Shaun Shue

Nerf Challenge

I was asked if I could “help fix some systems in an LA Live event.” It had opened to the public, so I’d be going in at 10PM and be out at 8AM the next morning. It was multiple interactive and mechatronic exhibits, which sounded interesting, so I agreed. It turned out to be massive both size-wise (it took the entire parking structure’s top floor) and in undertaking. It pushed the limits of my analytic and system engineering skills, and I loved it.

The company did an amazing job for the time they had, but encountered a hiccup in transition. There were odd gremlins that popped up sometimes, but not consistently enough to pinpoint straight away. After a lot of reverse engineering, things started making more sense, though with a deadline of the previous week, we didn’t have time for a lot of reverse engineering. I and my colleague that brought me in made recommendations for an additional middle layer to help communication between the controllers and physical hardware. Some installations received it, some didn’t, but we forged ahead night after night. They filmed a Power Rangers commercial one midnight, which broke up the sound of wind whipping the structural tent.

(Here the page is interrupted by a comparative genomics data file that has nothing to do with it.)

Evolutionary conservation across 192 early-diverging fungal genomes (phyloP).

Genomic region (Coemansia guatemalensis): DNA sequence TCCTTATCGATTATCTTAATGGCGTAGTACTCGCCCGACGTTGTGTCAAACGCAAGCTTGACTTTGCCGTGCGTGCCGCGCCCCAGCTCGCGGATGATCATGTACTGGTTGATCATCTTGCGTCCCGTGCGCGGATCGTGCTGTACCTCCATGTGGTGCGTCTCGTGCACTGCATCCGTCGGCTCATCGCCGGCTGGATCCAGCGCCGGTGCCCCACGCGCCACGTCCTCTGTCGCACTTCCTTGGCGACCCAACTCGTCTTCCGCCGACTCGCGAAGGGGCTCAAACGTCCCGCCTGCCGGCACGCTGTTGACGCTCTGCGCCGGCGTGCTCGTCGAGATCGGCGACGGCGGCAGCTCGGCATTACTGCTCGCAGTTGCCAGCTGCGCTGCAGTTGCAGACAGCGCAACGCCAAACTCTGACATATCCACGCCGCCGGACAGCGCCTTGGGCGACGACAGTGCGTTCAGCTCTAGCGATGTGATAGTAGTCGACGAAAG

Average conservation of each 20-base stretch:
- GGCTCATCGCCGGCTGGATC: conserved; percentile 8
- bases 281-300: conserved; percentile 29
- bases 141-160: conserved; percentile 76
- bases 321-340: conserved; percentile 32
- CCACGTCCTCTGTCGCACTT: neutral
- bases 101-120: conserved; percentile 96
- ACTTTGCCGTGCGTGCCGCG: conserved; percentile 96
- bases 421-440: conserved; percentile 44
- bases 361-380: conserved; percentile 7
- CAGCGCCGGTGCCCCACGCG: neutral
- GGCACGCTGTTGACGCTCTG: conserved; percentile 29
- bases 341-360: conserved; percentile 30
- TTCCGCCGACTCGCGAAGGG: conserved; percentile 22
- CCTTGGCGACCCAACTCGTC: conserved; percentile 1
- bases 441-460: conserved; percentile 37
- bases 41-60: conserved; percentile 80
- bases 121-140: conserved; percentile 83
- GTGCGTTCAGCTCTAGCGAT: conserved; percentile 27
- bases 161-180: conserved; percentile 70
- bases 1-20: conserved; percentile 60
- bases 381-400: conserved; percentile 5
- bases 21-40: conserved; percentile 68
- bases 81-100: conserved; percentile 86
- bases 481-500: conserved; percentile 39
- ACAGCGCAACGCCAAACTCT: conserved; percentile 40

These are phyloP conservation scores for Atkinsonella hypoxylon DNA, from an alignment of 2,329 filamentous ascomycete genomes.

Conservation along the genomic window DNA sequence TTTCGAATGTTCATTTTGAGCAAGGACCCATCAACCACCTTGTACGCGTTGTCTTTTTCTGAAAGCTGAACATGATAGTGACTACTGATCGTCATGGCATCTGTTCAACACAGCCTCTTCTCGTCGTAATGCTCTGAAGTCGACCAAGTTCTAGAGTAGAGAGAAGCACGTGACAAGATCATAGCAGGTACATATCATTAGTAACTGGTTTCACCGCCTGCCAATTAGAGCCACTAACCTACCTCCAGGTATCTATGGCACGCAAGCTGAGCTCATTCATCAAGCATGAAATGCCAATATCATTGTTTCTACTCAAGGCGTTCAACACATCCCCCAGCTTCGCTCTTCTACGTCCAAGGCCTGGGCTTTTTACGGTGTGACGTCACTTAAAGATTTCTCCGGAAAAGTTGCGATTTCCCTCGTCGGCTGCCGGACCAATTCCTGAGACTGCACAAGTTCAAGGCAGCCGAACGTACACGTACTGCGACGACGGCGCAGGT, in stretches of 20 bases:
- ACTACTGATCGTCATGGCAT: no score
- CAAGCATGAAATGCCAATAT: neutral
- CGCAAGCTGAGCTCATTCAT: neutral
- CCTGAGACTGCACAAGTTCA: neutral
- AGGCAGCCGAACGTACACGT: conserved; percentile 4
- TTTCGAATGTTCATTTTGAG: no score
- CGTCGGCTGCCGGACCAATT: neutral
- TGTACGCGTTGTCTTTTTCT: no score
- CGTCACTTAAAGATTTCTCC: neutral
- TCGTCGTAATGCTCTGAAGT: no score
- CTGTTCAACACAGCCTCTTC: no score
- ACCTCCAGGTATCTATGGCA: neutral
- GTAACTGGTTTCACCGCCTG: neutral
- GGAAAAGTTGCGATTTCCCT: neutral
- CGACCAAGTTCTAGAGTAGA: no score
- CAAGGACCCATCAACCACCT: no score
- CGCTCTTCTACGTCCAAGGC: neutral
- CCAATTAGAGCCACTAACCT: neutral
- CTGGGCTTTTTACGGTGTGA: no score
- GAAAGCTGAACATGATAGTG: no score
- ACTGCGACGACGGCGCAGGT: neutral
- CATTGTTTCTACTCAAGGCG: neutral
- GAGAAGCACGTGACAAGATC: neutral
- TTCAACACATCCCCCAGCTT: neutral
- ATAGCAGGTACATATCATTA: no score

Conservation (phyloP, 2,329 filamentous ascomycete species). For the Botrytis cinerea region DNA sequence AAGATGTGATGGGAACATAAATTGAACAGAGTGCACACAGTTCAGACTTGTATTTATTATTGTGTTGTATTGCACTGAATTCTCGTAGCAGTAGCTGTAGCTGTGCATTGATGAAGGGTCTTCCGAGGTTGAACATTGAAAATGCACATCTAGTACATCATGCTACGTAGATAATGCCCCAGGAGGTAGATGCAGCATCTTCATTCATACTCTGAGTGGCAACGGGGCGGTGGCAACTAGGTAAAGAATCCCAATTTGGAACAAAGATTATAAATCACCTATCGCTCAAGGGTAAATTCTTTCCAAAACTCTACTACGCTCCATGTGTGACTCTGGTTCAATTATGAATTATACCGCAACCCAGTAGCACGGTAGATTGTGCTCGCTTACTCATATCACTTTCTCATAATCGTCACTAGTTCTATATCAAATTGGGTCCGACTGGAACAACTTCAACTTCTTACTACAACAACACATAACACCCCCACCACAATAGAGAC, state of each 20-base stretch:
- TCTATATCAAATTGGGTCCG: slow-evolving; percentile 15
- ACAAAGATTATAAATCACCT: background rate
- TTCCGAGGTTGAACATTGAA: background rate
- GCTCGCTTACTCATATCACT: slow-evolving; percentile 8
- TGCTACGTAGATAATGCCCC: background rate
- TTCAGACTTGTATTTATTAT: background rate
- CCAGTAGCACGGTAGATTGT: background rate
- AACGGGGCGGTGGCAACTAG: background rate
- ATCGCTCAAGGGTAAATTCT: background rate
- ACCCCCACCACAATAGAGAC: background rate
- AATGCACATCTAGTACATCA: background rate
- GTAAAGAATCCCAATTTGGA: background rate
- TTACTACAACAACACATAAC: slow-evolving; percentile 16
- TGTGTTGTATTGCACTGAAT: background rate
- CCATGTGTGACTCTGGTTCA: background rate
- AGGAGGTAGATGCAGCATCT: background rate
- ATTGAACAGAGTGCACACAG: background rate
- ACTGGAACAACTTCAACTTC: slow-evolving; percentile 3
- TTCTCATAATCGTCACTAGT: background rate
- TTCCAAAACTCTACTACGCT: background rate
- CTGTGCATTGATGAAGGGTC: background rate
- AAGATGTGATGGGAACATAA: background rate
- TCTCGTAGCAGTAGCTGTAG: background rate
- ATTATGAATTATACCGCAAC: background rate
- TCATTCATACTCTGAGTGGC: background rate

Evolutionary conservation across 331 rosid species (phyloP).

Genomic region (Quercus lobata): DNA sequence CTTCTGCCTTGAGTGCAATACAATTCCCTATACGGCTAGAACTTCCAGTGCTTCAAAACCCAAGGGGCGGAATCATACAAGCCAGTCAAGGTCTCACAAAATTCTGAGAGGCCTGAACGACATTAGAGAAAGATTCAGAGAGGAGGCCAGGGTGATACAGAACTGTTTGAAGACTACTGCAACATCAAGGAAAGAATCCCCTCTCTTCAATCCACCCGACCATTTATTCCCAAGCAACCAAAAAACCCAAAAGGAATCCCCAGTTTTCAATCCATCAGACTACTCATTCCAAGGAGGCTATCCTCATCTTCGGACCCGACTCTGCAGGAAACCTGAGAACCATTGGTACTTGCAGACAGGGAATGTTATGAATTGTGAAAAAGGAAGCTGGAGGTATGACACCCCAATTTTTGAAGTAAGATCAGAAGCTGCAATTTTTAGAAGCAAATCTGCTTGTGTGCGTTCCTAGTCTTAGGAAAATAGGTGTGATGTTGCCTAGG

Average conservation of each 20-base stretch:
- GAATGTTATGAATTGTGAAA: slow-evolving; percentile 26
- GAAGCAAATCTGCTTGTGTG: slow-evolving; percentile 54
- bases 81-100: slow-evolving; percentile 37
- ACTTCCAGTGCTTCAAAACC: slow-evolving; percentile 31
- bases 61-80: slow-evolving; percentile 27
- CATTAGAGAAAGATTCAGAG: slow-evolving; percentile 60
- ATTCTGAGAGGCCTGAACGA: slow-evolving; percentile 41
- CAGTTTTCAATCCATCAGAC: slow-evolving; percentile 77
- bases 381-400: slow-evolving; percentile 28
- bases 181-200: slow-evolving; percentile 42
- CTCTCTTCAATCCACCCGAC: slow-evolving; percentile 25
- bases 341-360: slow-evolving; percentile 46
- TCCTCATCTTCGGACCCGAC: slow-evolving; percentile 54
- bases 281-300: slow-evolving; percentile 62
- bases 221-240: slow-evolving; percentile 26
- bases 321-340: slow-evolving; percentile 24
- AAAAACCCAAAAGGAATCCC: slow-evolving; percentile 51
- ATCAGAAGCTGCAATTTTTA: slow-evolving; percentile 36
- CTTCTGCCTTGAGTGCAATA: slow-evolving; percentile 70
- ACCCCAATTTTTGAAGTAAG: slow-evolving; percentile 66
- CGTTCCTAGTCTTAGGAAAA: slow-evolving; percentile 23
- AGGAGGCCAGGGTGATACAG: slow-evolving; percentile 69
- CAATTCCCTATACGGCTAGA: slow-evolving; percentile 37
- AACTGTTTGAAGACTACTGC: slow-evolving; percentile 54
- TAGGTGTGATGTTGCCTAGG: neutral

Trick Shot

The second to last day, when we had most of the installations working, I was just finishing fixes to a bank shot game as patrons were coming in. I watched a boy run from the wristband table to the T-ball-Skee-Ball game and go wide-eyed. It was a unicorns-really-exist level of special to see. I’m a long time fan of how Nerf toys encourage physical activity, and it turns out a bunch of Neo-Pixels, servos and NUCs can make it a whole other experience. I was sad to see the event got poor reviews, though most of the complaints were due to wait times and not the games themselves.